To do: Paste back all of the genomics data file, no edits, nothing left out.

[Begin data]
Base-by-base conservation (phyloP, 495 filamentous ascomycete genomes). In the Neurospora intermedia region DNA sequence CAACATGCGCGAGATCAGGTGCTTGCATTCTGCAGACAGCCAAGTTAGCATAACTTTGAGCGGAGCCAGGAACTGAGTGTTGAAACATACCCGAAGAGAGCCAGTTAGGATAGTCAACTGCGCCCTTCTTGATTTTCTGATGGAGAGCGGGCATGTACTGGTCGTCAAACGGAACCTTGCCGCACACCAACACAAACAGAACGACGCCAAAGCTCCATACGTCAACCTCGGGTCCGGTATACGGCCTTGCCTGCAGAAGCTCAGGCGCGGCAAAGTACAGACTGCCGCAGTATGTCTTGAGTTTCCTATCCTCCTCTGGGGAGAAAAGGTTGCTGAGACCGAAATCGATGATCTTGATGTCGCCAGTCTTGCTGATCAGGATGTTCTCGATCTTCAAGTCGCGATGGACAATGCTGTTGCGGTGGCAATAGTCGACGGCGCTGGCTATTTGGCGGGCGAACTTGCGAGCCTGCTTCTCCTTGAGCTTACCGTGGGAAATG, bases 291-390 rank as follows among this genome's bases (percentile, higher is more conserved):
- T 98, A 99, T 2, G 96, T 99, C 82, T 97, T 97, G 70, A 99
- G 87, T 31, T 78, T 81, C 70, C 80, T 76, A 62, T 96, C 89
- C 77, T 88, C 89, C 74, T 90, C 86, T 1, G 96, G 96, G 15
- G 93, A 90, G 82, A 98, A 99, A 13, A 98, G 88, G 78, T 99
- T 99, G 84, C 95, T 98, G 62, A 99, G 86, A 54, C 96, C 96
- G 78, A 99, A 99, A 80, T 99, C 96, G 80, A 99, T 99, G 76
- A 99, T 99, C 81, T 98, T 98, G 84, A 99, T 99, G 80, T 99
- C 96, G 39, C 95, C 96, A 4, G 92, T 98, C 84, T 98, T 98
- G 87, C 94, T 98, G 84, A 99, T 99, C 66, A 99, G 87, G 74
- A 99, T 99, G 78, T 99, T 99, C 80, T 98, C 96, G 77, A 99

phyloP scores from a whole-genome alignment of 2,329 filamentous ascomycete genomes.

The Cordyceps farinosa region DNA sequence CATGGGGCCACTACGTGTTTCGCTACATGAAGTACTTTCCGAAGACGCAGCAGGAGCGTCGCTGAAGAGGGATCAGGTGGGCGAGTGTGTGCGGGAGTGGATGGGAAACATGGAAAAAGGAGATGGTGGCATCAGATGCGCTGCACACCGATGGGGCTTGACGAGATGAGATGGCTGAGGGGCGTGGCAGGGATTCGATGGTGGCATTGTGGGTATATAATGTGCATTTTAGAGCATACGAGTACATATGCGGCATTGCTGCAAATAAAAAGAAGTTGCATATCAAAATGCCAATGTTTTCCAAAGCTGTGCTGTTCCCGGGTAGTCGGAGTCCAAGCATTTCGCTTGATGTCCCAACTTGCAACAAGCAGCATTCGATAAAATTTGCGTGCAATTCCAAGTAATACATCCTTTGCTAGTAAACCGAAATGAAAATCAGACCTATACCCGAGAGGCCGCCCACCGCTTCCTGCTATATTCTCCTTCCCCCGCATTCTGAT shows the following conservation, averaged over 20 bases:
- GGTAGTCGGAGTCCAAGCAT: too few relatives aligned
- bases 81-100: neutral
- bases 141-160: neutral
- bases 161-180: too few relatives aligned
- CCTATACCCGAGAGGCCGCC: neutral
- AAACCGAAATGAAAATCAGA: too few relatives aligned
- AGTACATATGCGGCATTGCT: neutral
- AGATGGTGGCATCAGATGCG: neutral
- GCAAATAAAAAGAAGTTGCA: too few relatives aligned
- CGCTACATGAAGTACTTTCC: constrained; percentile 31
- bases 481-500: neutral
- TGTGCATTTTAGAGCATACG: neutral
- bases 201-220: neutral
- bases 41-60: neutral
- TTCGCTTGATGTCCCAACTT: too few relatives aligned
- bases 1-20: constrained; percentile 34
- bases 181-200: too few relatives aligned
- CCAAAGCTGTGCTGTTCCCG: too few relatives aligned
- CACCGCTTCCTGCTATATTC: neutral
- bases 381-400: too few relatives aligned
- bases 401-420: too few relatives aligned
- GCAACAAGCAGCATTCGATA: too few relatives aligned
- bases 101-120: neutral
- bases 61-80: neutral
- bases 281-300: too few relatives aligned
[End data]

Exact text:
Base-by-base conservation (phyloP, 495 filamentous ascomycete genomes). In the Neurospora intermedia region DNA sequence CAACATGCGCGAGATCAGGTGCTTGCATTCTGCAGACAGCCAAGTTAGCATAACTTTGAGCGGAGCCAGGAACTGAGTGTTGAAACATACCCGAAGAGAGCCAGTTAGGATAGTCAACTGCGCCCTTCTTGATTTTCTGATGGAGAGCGGGCATGTACTGGTCGTCAAACGGAACCTTGCCGCACACCAACACAAACAGAACGACGCCAAAGCTCCATACGTCAACCTCGGGTCCGGTATACGGCCTTGCCTGCAGAAGCTCAGGCGCGGCAAAGTACAGACTGCCGCAGTATGTCTTGAGTTTCCTATCCTCCTCTGGGGAGAAAAGGTTGCTGAGACCGAAATCGATGATCTTGATGTCGCCAGTCTTGCTGATCAGGATGTTCTCGATCTTCAAGTCGCGATGGACAATGCTGTTGCGGTGGCAATAGTCGACGGCGCTGGCTATTTGGCGGGCGAACTTGCGAGCCTGCTTCTCCTTGAGCTTACCGTGGGAAATG, bases 291-390 rank as follows among this genome's bases (percentile, higher is more conserved):
- T 98, A 99, T 2, G 96, T 99, C 82, T 97, T 97, G 70, A 99
- G 87, T 31, T 78, T 81, C 70, C 80, T 76, A 62, T 96, C 89
- C 77, T 88, C 89, C 74, T 90, C 86, T 1, G 96, G 96, G 15
- G 93, A 90, G 82, A 98, A 99, A 13, A 98, G 88, G 78, T 99
- T 99, G 84, C 95, T 98, G 62, A 99, G 86, A 54, C 96, C 96
- G 78, A 99, A 99, A 80, T 99, C 96, G 80, A 99, T 99, G 76
- A 99, T 99, C 81, T 98, T 98, G 84, A 99, T 99, G 80, T 99
- C 96, G 39, C 95, C 96, A 4, G 92, T 98, C 84, T 98, T 98
- G 87, C 94, T 98, G 84, A 99, T 99, C 66, A 99, G 87, G 74
- A 99, T 99, G 78, T 99, T 99, C 80, T 98, C 96, G 77, A 99

phyloP scores from a whole-genome alignment of 2,329 filamentous ascomycete genomes.

The Cordyceps farinosa region DNA sequence CATGGGGCCACTACGTGTTTCGCTACATGAAGTACTTTCCGAAGACGCAGCAGGAGCGTCGCTGAAGAGGGATCAGGTGGGCGAGTGTGTGCGGGAGTGGATGGGAAACATGGAAAAAGGAGATGGTGGCATCAGATGCGCTGCACACCGATGGGGCTTGACGAGATGAGATGGCTGAGGGGCGTGGCAGGGATTCGATGGTGGCATTGTGGGTATATAATGTGCATTTTAGAGCATACGAGTACATATGCGGCATTGCTGCAAATAAAAAGAAGTTGCATATCAAAATGCCAATGTTTTCCAAAGCTGTGCTGTTCCCGGGTAGTCGGAGTCCAAGCATTTCGCTTGATGTCCCAACTTGCAACAAGCAGCATTCGATAAAATTTGCGTGCAATTCCAAGTAATACATCCTTTGCTAGTAAACCGAAATGAAAATCAGACCTATACCCGAGAGGCCGCCCACCGCTTCCTGCTATATTCTCCTTCCCCCGCATTCTGAT shows the following conservation, averaged over 20 bases:
- GGTAGTCGGAGTCCAAGCAT: too few relatives aligned
- bases 81-100: neutral
- bases 141-160: neutral
- bases 161-180: too few relatives aligned
- CCTATACCCGAGAGGCCGCC: neutral
- AAACCGAAATGAAAATCAGA: too few relatives aligned
- AGTACATATGCGGCATTGCT: neutral
- AGATGGTGGCATCAGATGCG: neutral
- GCAAATAAAAAGAAGTTGCA: too few relatives aligned
- CGCTACATGAAGTACTTTCC: constrained; percentile 31
- bases 481-500: neutral
- TGTGCATTTTAGAGCATACG: neutral
- bases 201-220: neutral
- bases 41-60: neutral
- TTCGCTTGATGTCCCAACTT: too few relatives aligned
- bases 1-20: constrained; percentile 34
- bases 181-200: too few relatives aligned
- CCAAAGCTGTGCTGTTCCCG: too few relatives aligned
- CACCGCTTCCTGCTATATTC: neutral
- bases 381-400: too few relatives aligned
- bases 401-420: too few relatives aligned
- GCAACAAGCAGCATTCGATA: too few relatives aligned
- bases 101-120: neutral
- bases 61-80: neutral
- bases 281-300: too few relatives aligned